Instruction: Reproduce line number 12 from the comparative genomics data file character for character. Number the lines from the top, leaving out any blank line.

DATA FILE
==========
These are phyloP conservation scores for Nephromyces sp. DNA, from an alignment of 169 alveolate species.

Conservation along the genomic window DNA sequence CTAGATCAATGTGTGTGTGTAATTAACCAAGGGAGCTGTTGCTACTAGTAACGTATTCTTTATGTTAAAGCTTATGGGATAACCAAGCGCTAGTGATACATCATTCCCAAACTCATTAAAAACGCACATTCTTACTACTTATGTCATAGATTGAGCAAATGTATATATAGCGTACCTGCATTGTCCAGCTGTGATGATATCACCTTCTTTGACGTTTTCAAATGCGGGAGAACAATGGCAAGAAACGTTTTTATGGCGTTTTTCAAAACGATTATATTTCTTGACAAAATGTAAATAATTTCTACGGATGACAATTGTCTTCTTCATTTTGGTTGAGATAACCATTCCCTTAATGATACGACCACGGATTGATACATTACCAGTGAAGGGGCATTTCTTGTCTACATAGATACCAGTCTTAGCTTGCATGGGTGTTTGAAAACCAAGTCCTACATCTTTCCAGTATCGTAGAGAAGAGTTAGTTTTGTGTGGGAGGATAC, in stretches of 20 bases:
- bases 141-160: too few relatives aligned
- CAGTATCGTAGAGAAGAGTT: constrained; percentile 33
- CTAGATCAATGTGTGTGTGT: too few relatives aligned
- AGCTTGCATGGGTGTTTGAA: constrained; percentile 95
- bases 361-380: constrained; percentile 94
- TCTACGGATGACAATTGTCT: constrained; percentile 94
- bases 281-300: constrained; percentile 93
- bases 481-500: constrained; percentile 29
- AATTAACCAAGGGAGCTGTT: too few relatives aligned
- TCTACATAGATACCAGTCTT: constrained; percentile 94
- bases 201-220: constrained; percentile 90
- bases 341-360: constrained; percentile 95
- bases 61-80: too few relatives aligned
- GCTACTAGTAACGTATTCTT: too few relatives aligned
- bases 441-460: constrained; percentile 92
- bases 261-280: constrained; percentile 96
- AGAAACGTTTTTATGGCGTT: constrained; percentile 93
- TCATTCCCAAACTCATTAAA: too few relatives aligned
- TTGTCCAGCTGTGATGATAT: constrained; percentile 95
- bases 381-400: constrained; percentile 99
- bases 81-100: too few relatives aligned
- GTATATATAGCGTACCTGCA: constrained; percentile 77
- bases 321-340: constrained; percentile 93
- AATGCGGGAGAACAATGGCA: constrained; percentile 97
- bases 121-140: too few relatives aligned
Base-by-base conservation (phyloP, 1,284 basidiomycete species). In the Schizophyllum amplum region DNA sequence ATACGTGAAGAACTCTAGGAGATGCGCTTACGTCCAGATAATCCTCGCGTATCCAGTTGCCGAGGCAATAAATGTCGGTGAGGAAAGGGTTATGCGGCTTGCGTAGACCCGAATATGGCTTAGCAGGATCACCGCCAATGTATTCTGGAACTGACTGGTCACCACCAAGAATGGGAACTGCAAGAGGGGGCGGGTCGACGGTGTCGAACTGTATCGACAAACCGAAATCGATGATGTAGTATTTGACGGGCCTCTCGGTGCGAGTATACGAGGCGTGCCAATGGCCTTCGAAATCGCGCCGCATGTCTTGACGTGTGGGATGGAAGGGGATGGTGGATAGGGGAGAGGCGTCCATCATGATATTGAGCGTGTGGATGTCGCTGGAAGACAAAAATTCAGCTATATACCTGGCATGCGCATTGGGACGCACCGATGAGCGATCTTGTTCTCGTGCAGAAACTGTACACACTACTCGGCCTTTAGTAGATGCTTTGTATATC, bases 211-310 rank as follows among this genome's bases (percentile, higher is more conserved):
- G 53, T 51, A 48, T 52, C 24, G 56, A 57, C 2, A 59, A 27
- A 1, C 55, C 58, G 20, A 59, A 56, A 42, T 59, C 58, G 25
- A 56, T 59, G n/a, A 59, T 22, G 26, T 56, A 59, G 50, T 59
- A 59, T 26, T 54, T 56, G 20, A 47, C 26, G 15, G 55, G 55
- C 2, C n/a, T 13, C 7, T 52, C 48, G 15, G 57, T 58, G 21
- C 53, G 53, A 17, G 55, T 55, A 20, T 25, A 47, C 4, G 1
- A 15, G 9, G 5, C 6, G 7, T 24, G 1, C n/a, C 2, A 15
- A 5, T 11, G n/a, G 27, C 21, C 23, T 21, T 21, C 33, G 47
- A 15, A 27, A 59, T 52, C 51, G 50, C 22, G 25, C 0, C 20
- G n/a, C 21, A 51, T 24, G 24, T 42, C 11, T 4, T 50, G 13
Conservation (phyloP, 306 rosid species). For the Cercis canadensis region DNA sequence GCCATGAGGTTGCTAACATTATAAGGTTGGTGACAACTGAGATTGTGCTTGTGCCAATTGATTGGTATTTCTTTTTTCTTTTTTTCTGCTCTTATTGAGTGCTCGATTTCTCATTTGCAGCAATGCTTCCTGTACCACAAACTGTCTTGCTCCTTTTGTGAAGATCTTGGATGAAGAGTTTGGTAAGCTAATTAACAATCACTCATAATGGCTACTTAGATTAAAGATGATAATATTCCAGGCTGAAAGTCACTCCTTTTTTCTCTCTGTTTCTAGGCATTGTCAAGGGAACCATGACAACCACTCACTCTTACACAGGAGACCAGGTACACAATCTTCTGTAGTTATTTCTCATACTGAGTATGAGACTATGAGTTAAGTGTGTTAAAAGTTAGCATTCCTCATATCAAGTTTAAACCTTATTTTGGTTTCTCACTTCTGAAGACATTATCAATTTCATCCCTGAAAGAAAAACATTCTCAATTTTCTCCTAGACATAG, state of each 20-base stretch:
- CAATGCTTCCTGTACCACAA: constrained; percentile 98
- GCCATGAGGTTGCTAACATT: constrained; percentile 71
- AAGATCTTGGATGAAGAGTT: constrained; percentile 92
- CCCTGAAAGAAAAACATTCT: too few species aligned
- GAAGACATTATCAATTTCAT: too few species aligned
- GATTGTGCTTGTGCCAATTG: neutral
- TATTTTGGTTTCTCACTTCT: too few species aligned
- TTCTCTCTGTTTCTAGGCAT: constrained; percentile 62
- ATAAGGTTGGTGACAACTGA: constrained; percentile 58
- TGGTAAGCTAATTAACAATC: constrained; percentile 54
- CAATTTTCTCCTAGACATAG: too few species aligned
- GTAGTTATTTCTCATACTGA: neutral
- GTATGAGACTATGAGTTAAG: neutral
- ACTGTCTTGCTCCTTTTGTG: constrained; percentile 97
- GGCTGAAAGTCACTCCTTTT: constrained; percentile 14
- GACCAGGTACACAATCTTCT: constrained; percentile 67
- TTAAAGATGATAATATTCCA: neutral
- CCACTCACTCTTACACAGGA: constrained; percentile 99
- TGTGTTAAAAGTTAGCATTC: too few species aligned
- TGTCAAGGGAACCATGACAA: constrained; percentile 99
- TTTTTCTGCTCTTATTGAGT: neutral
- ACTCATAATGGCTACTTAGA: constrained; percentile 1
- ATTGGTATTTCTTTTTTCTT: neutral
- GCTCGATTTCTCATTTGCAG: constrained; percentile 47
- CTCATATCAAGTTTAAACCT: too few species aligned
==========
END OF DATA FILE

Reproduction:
- TCTACATAGATACCAGTCTT: constrained; percentile 94